Intense! Harrowing! Thought-provoking! Grimly realistic! Profound! Dull!The trouble with the review, fine though it was, is this: I actually saw the film, and the film that I actually saw was quite good, actually. Reality has quite a rude way of refuting your expectations like that. That's why it's so much more convenient to write reviews of a thing before seeing it, and why all sorts of critics so often use the simple expedient of lying about something instead of telling the truth. It allows their reviews to be so much more entertaining. Also, it often helps them cover up if they haven't actually experienced the thing they were supposed to experience.
All this reminds me, once when writing an essay at university about romantic music, I happened upon a neat quote in Hector Berlioz's Memoirs that I used to illustrate some fatuous point I was making about composers deliberately attempting to be popular. Berlioz was saying something like 'let all works that are not approved by the masses be burnt!' Years later, I actually got around to reading Berlioz's Memoirs: and discovered that he was making exactly the opposite point to that which I had quoted him as making.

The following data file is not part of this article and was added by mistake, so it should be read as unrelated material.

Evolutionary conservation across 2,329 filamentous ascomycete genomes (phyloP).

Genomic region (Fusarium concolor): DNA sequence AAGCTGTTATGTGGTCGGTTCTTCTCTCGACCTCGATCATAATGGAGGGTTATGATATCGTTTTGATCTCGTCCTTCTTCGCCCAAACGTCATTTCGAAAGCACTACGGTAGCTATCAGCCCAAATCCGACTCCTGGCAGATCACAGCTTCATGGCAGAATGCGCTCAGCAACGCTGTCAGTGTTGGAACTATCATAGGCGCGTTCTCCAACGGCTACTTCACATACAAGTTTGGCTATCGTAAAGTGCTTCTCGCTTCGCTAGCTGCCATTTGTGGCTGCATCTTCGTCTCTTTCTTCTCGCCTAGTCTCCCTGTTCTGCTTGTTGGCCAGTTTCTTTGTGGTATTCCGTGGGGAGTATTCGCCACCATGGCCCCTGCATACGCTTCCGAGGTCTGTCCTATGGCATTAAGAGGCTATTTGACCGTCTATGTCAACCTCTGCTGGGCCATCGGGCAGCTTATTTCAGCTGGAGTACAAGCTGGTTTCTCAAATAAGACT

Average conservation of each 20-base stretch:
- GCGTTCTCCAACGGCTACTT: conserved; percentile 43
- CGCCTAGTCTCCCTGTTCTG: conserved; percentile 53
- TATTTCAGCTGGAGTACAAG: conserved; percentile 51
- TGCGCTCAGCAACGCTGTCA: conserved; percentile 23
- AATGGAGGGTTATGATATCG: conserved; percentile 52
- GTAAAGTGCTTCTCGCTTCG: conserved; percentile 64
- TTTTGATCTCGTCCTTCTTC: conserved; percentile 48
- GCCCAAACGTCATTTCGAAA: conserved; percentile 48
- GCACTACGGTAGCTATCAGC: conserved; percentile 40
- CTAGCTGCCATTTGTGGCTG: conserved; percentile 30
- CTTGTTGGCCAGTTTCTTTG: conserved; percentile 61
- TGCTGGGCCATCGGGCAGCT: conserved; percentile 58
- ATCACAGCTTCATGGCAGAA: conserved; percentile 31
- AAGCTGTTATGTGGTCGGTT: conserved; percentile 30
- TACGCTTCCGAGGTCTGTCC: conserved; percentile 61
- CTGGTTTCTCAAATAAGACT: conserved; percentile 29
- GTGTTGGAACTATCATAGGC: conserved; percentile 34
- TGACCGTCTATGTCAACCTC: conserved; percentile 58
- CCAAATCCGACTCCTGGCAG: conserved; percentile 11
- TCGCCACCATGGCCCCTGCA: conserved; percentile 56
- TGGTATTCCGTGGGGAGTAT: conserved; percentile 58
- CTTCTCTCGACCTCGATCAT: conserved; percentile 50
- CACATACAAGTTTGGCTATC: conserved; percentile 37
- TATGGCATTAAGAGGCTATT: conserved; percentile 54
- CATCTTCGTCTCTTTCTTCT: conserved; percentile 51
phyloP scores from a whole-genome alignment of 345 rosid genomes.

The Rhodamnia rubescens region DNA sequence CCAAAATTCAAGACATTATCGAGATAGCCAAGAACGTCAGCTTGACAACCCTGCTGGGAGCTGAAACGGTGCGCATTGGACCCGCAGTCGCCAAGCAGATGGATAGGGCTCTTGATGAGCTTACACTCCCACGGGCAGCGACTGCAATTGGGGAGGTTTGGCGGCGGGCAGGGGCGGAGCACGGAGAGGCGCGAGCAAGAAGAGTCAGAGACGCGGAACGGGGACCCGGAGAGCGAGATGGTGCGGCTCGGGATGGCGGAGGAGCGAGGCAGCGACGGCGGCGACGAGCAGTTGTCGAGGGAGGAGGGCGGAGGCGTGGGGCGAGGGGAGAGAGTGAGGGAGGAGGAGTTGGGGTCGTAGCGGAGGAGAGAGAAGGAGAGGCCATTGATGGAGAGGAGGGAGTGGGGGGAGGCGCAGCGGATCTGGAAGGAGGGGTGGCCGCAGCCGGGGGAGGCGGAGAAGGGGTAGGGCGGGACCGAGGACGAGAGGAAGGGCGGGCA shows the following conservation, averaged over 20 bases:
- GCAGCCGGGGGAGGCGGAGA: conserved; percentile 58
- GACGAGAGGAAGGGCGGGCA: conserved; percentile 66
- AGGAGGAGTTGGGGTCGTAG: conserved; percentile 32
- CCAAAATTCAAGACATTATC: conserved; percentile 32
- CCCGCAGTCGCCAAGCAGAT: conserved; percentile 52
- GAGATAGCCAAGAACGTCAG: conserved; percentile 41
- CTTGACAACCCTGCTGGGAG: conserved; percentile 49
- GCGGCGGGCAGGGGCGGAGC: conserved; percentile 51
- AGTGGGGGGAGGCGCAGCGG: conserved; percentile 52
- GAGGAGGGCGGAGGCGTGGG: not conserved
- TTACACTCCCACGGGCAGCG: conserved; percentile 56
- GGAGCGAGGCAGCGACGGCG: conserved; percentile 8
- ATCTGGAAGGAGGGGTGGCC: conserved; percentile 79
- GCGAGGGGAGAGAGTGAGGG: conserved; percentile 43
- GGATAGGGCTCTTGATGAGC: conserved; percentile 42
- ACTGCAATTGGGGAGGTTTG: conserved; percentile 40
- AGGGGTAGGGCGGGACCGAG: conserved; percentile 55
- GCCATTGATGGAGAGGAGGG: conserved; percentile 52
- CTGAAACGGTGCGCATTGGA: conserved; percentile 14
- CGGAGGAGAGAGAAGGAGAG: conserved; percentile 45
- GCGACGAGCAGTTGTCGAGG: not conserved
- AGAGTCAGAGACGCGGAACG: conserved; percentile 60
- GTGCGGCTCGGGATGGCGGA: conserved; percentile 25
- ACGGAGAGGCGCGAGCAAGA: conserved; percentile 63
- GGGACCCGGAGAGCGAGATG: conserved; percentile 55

Perhaps I shouldn't be so bothered by this. After all, as Sydney Smith once said: "I never read a book before reviewing it. It prejudices a man so." Likewise, one should never watch a film, go to an art gallery, read a poem, or do anything, really, before offering one's decisive critical judgment on it. Spend your time eating a cake instead. Future generations will thank you for it.